The brother of Toulouse killer Mohamed Merah appeared before a judge on Sunday charged with criminal conspiracy.
Merah claimed responsibility for the killings of three paratroopers, three schoolchildren and a rabbi during a stand-off with police that ended with his death on Thursday.
But the Paris prosecutor's office has opened a judicial inquiry into whether his older brother Abdelkader was complicit in preparing or planning the attacks.
Police union spokesman Christophe Crepin said detectives believed Abdelkader Merah had "furnished means and worked as an accomplice."
They were suspicious of how Mohamed Merah had gained access to a large weapons arsenal including an Uzi submachine gun and had been able to rent a car despite having no clear source of income.
Intelligence chief Ange Mancini said that during the standoff, Merah told police he had bought the weapons for about €20,000 (£16,700), having raised the cash through muggings and burglaries. But Mr Mancini added that, on examination, "the weapons will talk."
Abdelkader Merah was questioned by Toulouse police several years ago over alleged links to a network which sent young French Muslims to Iraq, but no charges were ever filed against him. His girlfriend, who was briefly arrested, has now been released as has the brothers' mother.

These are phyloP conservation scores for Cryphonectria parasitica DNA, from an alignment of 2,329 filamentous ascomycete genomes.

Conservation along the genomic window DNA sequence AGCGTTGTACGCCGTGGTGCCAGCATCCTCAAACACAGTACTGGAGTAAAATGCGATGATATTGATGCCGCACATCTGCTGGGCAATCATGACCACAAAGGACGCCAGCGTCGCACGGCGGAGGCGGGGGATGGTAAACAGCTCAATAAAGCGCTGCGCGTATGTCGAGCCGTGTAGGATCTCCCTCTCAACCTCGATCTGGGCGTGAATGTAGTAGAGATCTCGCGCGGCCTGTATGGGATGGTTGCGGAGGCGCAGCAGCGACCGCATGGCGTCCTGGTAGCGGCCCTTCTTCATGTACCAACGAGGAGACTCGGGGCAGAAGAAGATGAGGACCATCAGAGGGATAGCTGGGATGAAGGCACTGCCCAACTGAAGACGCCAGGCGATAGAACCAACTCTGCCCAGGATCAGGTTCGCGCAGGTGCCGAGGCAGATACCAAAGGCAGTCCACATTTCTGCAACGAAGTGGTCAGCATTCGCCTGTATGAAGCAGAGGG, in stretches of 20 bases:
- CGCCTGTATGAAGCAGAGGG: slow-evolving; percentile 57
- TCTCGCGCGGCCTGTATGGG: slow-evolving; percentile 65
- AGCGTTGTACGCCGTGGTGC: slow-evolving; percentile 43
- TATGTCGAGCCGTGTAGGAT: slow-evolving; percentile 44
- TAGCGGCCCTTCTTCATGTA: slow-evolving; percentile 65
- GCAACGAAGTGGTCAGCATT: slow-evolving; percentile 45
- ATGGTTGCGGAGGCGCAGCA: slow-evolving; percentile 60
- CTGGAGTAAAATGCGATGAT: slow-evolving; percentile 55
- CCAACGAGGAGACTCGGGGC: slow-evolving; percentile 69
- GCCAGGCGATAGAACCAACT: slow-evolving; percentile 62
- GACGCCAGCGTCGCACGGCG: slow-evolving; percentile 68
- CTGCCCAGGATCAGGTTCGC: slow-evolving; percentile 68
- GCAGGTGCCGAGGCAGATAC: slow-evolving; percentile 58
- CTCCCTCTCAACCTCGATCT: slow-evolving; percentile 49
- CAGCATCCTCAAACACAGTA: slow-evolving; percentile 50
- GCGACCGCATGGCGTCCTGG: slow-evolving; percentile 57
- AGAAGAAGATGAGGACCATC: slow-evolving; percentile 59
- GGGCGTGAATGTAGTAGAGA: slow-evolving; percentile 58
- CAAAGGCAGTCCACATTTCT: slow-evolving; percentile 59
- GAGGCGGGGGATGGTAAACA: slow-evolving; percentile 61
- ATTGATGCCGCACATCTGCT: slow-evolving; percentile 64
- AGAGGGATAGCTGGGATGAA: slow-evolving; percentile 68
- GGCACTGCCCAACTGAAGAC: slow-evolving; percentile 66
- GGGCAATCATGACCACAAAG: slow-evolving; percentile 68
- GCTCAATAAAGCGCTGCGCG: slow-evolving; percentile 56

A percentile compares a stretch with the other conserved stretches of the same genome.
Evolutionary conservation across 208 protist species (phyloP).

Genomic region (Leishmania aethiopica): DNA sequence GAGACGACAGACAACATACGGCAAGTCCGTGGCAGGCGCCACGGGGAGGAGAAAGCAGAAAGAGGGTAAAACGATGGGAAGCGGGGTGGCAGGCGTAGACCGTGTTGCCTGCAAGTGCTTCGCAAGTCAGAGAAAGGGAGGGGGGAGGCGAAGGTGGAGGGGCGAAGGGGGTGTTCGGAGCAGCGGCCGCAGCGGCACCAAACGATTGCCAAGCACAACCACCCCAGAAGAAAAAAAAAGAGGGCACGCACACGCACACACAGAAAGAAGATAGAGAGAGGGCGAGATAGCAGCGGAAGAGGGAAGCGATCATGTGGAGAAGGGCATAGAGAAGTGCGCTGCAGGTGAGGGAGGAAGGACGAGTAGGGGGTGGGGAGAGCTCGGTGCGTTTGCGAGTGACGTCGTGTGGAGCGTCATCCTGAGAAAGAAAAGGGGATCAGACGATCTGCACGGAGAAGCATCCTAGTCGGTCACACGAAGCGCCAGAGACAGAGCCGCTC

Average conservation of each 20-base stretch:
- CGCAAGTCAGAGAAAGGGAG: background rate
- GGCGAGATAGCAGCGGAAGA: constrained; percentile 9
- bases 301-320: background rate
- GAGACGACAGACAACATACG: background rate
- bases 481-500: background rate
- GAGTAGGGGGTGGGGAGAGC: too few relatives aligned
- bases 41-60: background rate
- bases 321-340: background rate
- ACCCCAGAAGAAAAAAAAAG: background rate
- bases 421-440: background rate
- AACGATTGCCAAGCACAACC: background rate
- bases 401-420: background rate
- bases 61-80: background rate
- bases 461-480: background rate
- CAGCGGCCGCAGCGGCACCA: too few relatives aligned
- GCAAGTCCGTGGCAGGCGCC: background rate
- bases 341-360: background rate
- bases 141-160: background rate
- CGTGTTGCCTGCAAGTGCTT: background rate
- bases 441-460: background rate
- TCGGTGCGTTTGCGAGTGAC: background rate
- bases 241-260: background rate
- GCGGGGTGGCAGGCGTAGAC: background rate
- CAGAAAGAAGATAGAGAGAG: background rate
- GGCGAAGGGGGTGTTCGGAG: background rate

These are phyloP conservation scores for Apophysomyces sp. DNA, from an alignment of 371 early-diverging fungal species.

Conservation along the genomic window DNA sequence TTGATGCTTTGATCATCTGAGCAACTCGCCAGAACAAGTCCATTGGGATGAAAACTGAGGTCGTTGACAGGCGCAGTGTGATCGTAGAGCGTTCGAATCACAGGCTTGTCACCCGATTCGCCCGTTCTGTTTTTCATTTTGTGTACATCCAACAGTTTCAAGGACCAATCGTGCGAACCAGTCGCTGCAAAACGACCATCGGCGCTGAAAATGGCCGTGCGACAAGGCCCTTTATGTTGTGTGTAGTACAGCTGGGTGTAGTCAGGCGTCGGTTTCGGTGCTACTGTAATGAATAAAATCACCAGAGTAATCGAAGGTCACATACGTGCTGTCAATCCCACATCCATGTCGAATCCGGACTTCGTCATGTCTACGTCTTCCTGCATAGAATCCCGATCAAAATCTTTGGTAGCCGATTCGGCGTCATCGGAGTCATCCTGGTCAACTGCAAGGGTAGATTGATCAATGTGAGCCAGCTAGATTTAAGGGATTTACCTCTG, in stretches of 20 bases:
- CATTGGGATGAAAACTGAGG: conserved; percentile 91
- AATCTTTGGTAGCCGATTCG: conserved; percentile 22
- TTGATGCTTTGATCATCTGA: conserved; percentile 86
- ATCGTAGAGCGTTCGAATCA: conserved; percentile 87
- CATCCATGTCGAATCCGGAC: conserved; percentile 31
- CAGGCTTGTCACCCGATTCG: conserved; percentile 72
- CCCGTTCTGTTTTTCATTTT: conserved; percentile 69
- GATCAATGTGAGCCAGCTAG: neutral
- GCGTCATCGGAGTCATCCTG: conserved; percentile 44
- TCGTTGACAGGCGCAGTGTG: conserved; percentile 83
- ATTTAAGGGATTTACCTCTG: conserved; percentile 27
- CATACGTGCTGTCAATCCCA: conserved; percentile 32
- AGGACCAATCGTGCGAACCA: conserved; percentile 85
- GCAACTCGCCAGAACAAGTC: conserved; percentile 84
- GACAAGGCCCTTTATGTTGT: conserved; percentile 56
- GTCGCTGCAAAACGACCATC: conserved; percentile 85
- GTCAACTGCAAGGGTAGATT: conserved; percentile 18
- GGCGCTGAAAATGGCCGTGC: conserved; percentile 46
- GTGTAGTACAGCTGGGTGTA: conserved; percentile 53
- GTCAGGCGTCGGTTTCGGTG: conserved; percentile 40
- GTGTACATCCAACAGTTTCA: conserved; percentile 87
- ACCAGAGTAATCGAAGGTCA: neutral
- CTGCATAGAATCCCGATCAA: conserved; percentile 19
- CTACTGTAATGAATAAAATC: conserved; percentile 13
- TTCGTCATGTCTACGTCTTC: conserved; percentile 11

After a brief hiatus in presidential campaigning as France reeled from last week's shootings President Nicolas Sarkozy tried to revive his flagging poll numbers by attacking immigrants, declaring on Saturday that he would pull France out of Europe's border-free Schengen zone if it did not clamp down on immigration. Mr Sarkozy proposed that the zone should choose a president and a "governing body" that could punish countries that failed to "respect its rules."
Poll results issued last week showed that Mr Sarkozy was on course to receive 28 per cent of the vote, behind Socialist Party candidate Francois Hollande on 29.5 per cent. Jean-Luc Mellenchon of the Left Front, which includes the French Communist Party, was on 14 per cent, pushing the far-right National Front into fourth place on 13 per cent.
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